How to Take Care of an Injured Bird or Other Found Wildlife

what to do if you find an injured bird

House the bird in a box until you can get it to a licensed wildlife center. Photo by jessicafm, Flickr

Learn how to take care of an injured bird or other wildlife you’ve found to give it the best chance for survival.

Found an injured bird and need to know what to do? Or have you taken in a sick or injured wild rabbit or maybe even a snake. You have done well so far by helping a creature that would likely not survive without help. Although some are too sick or injured to be save, many can be saved. The care the animal receives next can make the difference as to whether or not the animal survives to live once again in the wild. Despite what your initial instincts may tell you, doing less is better and will give the rescued wild bird or other animal a greater chance of survival. Doing too much, without the proper training for the particular species that you found, will often end in tragedy.

Where to Put the Injured Animal

Line a box with paper towels or an old t-shirt. Towels are not the best to use because they can easily unravel and the animal can become tangled in strings.

Poke some air holes in the box.

Place the animal inside the box and close up the lid.

Put the box in a warm, dark, and quiet room until you can transport it to a bird rescue center or wildlife rehab center. If the animal feels cold, you can warm it by placing the box halfway on a heating pad. Put the heating pad on low and the wild bird or other animal on the side of the box that is not directly sitting on the heating pad. If the animal is mobile and chooses to move to the heated side, that is fine.

Where to Take Injured Birds and Other Wildlife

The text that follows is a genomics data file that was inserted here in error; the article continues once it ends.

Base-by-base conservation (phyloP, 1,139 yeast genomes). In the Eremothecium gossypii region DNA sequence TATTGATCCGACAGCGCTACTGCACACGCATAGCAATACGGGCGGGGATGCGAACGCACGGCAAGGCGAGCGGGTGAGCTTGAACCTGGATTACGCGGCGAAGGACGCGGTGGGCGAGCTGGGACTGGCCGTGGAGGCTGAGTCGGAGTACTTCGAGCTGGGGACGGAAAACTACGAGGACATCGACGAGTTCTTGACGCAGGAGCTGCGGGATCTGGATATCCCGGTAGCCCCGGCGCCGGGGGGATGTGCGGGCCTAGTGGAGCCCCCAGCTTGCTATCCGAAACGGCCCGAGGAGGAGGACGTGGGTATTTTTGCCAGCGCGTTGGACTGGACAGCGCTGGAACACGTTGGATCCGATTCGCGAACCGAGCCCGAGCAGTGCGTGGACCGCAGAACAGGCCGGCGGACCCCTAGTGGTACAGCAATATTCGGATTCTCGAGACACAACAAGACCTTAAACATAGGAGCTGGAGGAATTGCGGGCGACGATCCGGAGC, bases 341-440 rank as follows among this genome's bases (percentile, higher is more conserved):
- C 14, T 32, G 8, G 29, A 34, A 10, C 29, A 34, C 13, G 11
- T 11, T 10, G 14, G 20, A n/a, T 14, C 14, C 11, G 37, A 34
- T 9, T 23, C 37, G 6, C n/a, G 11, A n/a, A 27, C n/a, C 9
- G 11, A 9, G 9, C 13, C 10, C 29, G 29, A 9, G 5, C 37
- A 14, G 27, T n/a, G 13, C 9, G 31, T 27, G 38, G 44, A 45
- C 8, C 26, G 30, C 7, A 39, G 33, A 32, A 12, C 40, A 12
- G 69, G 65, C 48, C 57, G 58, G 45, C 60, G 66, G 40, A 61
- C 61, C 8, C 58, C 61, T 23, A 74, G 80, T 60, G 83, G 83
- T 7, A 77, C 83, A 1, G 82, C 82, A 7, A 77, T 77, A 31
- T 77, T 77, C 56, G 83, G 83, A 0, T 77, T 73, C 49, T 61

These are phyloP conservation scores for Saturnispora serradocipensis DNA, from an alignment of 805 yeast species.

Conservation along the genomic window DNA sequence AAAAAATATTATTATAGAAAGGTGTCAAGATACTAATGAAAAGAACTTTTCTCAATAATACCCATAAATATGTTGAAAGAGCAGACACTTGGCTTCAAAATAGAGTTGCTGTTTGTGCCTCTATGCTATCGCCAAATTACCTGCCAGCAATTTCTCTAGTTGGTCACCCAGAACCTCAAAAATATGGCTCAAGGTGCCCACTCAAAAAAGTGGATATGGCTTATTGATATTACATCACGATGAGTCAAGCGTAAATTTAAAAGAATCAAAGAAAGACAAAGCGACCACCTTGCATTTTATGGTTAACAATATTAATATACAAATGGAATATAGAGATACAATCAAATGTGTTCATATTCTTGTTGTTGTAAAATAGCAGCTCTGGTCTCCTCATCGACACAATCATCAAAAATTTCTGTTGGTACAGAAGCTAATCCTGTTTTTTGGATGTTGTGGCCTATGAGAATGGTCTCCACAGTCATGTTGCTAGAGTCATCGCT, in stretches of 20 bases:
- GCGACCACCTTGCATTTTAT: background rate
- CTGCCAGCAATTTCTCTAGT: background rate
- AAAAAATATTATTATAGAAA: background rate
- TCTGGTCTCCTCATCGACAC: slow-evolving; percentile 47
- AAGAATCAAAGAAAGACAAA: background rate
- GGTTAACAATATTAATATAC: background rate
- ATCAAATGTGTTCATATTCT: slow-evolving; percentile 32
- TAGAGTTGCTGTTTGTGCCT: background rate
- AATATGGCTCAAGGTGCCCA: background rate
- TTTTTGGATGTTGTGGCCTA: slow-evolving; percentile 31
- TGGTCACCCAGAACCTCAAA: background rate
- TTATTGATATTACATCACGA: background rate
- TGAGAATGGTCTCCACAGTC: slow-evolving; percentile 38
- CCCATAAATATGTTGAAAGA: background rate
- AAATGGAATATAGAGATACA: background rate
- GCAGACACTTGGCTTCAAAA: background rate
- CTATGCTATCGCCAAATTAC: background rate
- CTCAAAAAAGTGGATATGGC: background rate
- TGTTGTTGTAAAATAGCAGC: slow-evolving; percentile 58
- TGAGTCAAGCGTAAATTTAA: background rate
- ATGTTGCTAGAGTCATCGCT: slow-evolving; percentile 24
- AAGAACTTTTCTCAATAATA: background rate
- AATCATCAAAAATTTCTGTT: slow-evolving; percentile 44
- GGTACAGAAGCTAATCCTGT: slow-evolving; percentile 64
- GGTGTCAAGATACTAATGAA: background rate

Transport the animal to a wildlife rehabilitation center within 24 hours. By federal law, you can hold a native wild bird for only 24 hours for this purpose. In addition, there are federal and state laws that regulate the holding and care of other native mammals and reptiles. To give the animal the best care possible, the sooner it can get to a wildlife rehab center, the better.

care for an injured bird

Parents do take care of their fledglings that have left the nest. Be sure a baby bird truly needs help before you pick it up. Photo by auntjojo, Flickr

What Not To Do

Do not give the animal any water. An animal with head trauma can easily drown in even a shallow bowel of water. Giving water with an eyedropper will cause undue stress on the animal and may cause the animal to take water into the lungs.

Do not give the animal any food. The animal may have internal injuries that would make eating food dangerous. Also, each species has its own diet; the wrong food can cause stomach upset and life threatening diarrhea.

Do not handle the animal more than necessary. This means not showing it off to your friends or letting your kids pet and talk to it. This also means no selfies with the bird to post on Facebook. Such stress can and does kill some sensitive animals such as wild rabbits and certain wild bird species.

Do not try to treat any injuries yourself. Animals respond differently to human medications, even topical ones. Treating a wild animal’s injuries without proper training can do more harm than good. For example, applying a topical cream to a bird is that same as coating its feathers with petroleum oil.

Want to Learn How to Care for an Injured Bird Yourself?

If you want to learn how to properly care for and rescue bird or other wild animals, then sign up to volunteer at your local wildlife rehabilitation center. Wildlife rehabilitation centers often hire their most hard working volunteers, you may even find a new career working with wildlife. WildlifeInternational.org has a database of wildlife rehab centers.


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